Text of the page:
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Using Web Components in AngularJS

coryrylan profile image Cory Rylan Originally published at coryrylan.com on ・5 min read

AngularJS has been around for quite some time on the Web. Many legacy AngularJS apps need to be migrated or upgraded to the latest Angular or other UI frameworks like Vue or React. There are many challenges when upgrading or migrating an AngularJS application, as well as many different approaches. In this post, we will see how Web Components allow us to create a compatibility bridge between different Web technologies.

Web Components (Custom Elements) are a Web standard for defining custom HTML tags. Web Components work similarly to other component models allowing data to be passed in via Properties/Attributes and notify of changes to the host application through Custom Events.

We won’t dig deep into how to build Web Components but instead focus on integrating them into AngularJS. To get an introduction to Web Components, check out this post.

Setting Up

When using Web Components in AngularJS, your application must be on version 1.7.3 or higher. To start, we will set up a basic AngularJS app.

<!doctype html>
<html>
<head></head>

<body>
  <app-root></app-root>
</body>
<script src="./index.js"></script>
</html>
import angular from 'angular';

angular.module('app', []);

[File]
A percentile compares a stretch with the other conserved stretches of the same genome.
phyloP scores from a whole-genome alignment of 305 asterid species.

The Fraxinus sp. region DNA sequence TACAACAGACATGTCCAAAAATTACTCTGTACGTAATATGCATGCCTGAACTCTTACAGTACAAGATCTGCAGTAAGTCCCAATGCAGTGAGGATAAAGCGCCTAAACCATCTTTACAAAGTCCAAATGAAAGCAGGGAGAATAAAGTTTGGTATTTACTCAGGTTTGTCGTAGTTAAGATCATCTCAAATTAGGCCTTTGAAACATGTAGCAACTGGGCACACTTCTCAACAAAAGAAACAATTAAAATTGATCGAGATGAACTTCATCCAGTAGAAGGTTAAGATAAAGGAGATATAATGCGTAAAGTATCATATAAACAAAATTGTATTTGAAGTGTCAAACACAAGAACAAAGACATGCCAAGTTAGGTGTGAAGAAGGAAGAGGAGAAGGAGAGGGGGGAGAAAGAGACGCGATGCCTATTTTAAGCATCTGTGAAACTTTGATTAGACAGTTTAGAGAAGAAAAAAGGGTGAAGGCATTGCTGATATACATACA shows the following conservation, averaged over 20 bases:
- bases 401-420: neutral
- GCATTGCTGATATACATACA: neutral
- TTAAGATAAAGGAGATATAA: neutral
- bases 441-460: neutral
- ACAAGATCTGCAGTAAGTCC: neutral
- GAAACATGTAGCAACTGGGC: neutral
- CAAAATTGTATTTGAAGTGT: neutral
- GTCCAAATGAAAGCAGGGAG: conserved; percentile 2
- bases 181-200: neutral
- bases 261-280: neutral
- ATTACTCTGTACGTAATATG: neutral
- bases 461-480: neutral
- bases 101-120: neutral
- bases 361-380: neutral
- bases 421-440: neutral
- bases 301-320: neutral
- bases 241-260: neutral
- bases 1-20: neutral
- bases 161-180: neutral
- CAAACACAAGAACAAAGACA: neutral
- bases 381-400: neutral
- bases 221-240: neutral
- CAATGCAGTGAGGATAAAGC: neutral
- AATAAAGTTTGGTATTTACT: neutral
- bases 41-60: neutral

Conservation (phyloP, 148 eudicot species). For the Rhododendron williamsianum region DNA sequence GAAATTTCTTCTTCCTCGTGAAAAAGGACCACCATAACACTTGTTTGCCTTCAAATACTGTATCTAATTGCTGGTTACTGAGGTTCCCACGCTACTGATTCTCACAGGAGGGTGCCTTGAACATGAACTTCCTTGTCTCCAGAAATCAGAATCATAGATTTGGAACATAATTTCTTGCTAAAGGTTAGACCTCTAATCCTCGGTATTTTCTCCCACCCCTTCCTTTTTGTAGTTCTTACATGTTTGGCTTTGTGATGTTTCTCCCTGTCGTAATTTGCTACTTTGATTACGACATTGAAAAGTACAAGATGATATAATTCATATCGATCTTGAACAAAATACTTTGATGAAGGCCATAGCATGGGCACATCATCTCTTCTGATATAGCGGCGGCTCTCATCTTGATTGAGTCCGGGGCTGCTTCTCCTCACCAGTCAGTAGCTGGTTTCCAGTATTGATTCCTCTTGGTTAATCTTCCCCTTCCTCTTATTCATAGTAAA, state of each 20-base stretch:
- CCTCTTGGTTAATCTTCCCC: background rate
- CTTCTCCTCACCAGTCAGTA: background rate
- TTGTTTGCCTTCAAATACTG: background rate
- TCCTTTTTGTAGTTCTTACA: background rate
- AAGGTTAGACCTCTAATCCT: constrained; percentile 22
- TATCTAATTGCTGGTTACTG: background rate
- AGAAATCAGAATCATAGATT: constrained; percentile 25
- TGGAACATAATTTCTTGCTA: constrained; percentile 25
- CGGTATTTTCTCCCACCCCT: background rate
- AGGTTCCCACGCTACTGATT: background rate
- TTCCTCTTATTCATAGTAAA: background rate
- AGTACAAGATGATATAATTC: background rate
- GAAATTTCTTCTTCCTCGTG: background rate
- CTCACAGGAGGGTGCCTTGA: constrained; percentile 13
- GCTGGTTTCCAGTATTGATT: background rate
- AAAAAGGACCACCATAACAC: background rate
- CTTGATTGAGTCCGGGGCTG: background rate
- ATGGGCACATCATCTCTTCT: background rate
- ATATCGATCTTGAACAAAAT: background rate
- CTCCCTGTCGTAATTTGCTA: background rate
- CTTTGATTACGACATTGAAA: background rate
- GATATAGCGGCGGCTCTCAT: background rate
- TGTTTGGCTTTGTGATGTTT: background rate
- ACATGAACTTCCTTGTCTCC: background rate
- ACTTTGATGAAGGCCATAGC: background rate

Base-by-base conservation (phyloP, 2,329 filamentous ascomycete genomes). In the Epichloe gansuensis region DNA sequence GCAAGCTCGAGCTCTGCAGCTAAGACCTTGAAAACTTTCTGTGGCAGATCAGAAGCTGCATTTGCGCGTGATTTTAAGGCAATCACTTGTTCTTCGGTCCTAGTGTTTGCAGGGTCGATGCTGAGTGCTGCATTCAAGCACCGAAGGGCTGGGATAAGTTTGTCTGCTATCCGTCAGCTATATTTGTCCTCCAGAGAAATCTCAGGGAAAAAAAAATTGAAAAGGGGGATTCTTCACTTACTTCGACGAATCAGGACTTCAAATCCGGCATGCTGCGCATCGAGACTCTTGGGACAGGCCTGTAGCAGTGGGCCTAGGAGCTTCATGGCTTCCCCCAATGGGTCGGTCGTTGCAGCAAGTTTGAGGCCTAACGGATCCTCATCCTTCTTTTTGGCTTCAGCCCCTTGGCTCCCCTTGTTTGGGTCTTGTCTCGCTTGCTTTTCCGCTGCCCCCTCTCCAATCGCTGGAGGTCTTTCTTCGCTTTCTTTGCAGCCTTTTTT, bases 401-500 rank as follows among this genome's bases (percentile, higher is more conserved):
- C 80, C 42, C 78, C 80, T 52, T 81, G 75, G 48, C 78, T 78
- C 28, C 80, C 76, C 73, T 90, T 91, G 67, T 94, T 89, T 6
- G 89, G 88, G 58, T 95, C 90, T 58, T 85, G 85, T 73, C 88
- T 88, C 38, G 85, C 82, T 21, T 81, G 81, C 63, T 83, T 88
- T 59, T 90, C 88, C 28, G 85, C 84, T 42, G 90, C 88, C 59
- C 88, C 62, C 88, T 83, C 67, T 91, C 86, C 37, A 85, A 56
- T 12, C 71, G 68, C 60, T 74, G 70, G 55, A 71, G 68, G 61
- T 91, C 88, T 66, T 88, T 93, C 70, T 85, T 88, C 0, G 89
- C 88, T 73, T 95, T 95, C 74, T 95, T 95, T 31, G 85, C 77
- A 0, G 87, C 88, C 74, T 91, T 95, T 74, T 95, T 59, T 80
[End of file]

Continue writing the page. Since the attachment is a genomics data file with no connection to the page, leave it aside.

angular.element(document).ready(() => angular.bootstrap(document, ['app']));

angular.module('app').component('appRoot', {
  template: `
    hello world
  `,
  controller: function () { }
});

In our basic AngularJS app, we create a root app module as well as a single Angular component called appRoot. In this example, we will use a third party Web Component to demonstrate how Web Components integrate with AngularJS. Our Web Component for this example will come from the Clarity Design System, which provides an extensive UI Web Components suite. Web Components can be installed like any other NPM package.

npm install --save @clr/core

Once the package is installed, we can start importing the components we would like to use. The import path or registration step may vary between libraries, so be sure to check the latest documentation.

import angular from 'angular';
import '@clr/core/button/register';

angular.module('app', []);
angular.element(document).ready(() => angular.bootstrap(document, ['app']));

angular.module('app').component('appRoot', {
  template: `
    <cds-button>hello there</cds-button>
  `,
  controller: function () { }
});

Here we added a simple button Web Component from the Clarity Design System. If we look at our running app, we will see the following:

Web Component Button from Clarity Design System in AngularJS

Properties and Attributes

Web Components can accept data in a few different ways. Web Components can receive projected content between its element tags and values passed via attributes and properties.

When passing data to a Web Component, its important to understand the differences between attributes and properties. Attributes can be set via HTML and are always string values.

<cds-alert-group status="danger"></cds-alert-group>

However, if we wanted to pass an Object or Array to the component, it would not work as attributes are always strings in HTML. To set complex values, we have to set the property.

const component = document.querySelector('my-custom-element');
component.someProperty = { greeting: 'hello there' };

For Angular, however, we don’t need to use document.querySelector. Instead, we can use the ng-prop directive. This directive allows us to set the JavaScript property on an element instead of using attributes. Let’s add an alert component to display a message and update its status via our Controller properties.